White nationalist leader Jason Kessler
White nationalist leader Jason Kessler rides a subway to leave the area after a Washington, D.C. rally marking the one year anniversary of the 2017 Charlottesville ‘Unite the Right’ protests, while en route to Vienna, Virginia, U.S. August 12, 2018. Reuters/Jim Urquhart

The man who punched American white nationalist Jason Kessler has been found guilty of misdemeanour assault and battery in an appeals court. Jeffrey Winder was fined US$1 (AU$1.41).

Winder was charged with assault and battery for chasing Kessler away from his press conference on Aug. 13, 2017. Kessler, who organised the Unite the Right rally the previous day, stood in front of Charlottesville City Hall in the US state of Virginia to blame the police and counter-protesters for the violence, which saw counter-protester Heather Heyer killed, that occurred on the rally.

Heather Heyer
Car attack victim Heather Heyer's coworker Alfred Wilson speaks about her during a memorial service for Heyer at the Paramount Theater in Charlottesville, Virginia, U.S., August 16, 2017. Reuters/Jonathan Ernst

Kessler was then mobbed by angry community members, forcing him to flee the scene. A video of the incident saw Winder punching Kessler and another woman, Phoebe Stevens, attempting to punch him. Brandon Collins, another counter-protester, was also charged with assault and battery.

Unite The Right rally organizer Jason Kessler
Unite The Right rally organizer Jason Kessler is helped by police after being tackled by a woman after he attempted to speak at a press conference in front of Charlottesville City Hall in Charlottesville, Virginia, August 13, 2017. Reuters/Justin Ide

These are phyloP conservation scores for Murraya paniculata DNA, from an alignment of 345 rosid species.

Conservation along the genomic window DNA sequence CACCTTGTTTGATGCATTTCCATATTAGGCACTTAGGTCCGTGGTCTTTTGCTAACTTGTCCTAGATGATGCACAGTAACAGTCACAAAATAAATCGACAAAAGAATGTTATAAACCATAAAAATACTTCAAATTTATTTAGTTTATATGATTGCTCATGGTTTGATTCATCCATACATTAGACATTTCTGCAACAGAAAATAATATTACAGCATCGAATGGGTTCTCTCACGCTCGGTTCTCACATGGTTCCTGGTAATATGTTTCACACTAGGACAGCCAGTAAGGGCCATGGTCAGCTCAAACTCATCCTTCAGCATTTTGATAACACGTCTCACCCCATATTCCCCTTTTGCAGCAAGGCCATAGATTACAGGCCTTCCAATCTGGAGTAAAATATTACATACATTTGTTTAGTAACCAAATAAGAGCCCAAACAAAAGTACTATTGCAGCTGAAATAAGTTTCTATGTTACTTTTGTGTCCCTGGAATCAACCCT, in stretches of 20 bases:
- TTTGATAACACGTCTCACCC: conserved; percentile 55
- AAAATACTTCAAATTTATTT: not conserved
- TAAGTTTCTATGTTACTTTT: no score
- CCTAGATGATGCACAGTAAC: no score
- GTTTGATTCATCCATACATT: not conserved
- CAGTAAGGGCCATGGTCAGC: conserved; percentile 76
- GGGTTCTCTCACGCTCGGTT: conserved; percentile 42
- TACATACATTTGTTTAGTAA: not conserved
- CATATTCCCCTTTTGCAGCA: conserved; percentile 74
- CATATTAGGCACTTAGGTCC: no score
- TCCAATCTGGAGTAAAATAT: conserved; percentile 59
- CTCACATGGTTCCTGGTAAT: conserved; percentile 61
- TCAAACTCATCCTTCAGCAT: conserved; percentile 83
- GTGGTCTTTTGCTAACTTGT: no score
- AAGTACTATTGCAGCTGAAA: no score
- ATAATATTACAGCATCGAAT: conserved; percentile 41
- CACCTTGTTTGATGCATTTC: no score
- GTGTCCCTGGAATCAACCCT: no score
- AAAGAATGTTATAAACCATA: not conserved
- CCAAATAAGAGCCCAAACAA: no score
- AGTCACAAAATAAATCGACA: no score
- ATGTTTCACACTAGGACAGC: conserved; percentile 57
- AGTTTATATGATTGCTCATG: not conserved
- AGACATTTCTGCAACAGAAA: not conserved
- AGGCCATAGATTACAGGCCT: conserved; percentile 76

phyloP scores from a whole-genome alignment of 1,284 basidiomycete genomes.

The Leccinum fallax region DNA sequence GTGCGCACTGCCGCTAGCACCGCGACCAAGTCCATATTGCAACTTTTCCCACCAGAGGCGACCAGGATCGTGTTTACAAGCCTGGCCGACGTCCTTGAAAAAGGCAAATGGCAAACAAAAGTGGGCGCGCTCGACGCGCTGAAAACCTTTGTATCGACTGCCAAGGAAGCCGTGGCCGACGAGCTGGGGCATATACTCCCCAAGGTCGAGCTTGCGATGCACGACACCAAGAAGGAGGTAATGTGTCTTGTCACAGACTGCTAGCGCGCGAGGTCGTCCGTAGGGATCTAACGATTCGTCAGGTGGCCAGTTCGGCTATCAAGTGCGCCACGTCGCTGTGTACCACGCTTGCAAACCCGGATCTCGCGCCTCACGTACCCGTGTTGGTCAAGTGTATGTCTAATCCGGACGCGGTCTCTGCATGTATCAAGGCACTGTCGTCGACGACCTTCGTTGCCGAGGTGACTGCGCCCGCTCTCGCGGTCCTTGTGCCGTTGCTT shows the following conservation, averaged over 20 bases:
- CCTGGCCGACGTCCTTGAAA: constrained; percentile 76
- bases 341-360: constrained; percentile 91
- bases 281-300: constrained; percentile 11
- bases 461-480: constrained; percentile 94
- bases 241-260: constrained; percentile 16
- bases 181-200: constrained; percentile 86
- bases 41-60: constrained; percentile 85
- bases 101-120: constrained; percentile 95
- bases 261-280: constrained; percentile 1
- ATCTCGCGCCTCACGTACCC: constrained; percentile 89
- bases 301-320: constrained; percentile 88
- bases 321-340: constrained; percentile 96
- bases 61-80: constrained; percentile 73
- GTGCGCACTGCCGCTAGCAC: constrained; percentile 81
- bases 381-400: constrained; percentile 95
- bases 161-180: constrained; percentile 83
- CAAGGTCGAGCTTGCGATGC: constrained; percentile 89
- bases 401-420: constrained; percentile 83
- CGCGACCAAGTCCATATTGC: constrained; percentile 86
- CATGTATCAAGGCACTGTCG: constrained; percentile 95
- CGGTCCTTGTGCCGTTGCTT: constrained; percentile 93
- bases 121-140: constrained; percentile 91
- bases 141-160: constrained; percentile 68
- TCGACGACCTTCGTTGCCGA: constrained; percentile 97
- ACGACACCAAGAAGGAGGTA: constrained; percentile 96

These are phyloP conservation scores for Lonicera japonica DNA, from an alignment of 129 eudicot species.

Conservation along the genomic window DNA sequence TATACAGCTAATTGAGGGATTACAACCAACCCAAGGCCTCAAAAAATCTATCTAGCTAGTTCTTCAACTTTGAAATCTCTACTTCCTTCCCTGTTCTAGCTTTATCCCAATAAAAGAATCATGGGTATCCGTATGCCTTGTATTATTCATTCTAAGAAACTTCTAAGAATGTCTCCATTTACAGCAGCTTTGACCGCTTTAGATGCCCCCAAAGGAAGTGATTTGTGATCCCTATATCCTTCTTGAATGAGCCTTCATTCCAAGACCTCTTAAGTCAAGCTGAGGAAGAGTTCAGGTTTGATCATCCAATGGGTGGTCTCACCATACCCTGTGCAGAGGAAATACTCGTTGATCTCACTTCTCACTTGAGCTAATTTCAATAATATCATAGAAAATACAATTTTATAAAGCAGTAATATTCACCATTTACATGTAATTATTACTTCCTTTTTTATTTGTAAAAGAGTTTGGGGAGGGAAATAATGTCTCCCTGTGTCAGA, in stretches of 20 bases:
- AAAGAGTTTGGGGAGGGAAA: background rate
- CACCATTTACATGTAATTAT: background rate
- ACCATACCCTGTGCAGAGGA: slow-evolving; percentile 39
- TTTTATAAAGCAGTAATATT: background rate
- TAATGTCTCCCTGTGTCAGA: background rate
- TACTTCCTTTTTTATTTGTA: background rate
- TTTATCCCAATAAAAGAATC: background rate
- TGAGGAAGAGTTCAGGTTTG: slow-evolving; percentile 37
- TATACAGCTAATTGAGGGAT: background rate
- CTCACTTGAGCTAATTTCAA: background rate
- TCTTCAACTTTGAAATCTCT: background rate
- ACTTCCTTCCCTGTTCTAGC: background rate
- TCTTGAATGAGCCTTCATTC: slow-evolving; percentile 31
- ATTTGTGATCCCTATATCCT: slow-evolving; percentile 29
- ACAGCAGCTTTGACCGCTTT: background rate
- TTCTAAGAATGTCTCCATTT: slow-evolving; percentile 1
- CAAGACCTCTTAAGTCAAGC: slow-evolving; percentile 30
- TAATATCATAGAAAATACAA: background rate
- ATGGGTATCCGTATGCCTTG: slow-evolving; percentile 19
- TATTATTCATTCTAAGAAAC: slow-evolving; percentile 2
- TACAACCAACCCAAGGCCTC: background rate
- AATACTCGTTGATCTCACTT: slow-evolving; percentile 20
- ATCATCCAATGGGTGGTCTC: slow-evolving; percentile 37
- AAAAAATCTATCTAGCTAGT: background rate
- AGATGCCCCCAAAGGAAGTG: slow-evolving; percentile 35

According to the Daily Progress, Winder has never admitted to being the man seen in the videos or photographs punching Kessler. However, special prosecutor D Michael Caudill said the evidence was enough to convict him. Collins entered an Alford plea — in which he did not admit guilt but prosecution had enough evidence for his conviction — and was sentenced to 10 days in jail, all suspended as well.

Winder and Stevens were found guilty of assault and battery in February. They were sentenced to 30 days in jail, all time suspended. Stevens was ordered to 50 hours of community service as well. They both appealed their verdicts, which brought them on Sep. 4 at the Charlottesville Circuit Court.

Kessler told the court that although he did not sustain physical injuries, the assault was traumatic for him. “I was attacked in front of the whole world, and then people made fun of me for it.”

According to the Daily Progress, when Winder was found guilty of assault and battery, a couple of the jurors were seen tearing up. Winder could have been sentenced up to 12 months of jail time and US$2,500 (AU$3,510) in fine. Instead, he was sentenced to no jail time and US$1 fine.